Scientific advances

It is during the phase of maturation that the two main qualities of the product develop: taste and tenderness. On a biochemical level, two major phenomena intervene: lipolysis and proteolysis.

Lipolysis contributes, notably, to the formation of the taste through the components that are liberated during this stage. Lipolysis depends notably on the quality and the quantity of the intramuscular fats present in the meat (the marbling).

This characteristic is directly linked to the way the live animals are fattened and brought through the finishing process.

Fattening that is undertaken too quickly would have a tendency to give a carcass a lot of external fat but little of the marbling fat because the latter forms during the final stages of finishing.

Proteolysis is also an important phenomenon since it contributes to improving the tenderness of the meat through progressive fractioning of the proteins and it also contributes to the formation of the taste.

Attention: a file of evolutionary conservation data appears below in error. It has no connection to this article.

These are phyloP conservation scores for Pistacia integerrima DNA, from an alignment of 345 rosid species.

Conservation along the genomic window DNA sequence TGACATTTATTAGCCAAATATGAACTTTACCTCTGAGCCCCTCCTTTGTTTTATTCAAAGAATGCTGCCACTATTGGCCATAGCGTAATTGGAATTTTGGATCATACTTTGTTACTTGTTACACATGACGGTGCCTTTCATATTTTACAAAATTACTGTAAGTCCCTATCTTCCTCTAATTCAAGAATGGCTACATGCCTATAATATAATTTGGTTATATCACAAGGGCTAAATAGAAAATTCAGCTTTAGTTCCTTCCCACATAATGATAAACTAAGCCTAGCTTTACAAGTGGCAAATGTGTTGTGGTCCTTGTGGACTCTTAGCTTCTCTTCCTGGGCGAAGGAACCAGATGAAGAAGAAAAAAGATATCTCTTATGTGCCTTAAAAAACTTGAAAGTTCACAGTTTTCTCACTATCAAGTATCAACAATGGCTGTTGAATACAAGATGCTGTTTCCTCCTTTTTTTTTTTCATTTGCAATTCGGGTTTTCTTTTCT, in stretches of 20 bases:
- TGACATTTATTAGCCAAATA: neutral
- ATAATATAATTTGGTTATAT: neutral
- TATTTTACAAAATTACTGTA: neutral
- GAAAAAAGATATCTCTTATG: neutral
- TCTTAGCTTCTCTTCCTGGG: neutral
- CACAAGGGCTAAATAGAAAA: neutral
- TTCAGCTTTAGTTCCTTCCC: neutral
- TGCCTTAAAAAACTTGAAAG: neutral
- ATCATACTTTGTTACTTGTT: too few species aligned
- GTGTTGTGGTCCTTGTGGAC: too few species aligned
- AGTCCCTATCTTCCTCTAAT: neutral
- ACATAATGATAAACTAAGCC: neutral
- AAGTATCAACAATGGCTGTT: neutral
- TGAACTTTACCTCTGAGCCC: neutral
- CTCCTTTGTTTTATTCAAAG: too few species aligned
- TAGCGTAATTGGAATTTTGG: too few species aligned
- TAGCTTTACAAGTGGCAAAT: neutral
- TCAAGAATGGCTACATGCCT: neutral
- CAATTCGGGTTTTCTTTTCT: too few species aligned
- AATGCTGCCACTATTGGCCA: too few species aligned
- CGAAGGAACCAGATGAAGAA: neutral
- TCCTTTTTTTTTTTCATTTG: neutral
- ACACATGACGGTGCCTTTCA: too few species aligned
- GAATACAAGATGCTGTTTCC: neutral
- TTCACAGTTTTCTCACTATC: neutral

On the other hand, during maturation certain undesirable phenomena can appear. This could be rancidity (the oxidation of the lipids) and the oxidation of the proteins, which could lead to the formation of unpleasant tastes and a degradation of the colour.

And, too, the maturation conditions must allow for the limitation of the development of the alteration of bacteria (Pseudomonas, Brochothrix, etc.) and evidently pathogens (salmonella, listeria, E. coli etc.).

In theory, the longer the maturation process, the more tender and more tasty the meat. In practice, the length of the maturation process varies by a few days for the industrialised distribution networks to a few weeks for top of the line meats.

A long maturation process sets off the biochemical processes that are similar to those found in the aging of cheese or the drying of salami meats.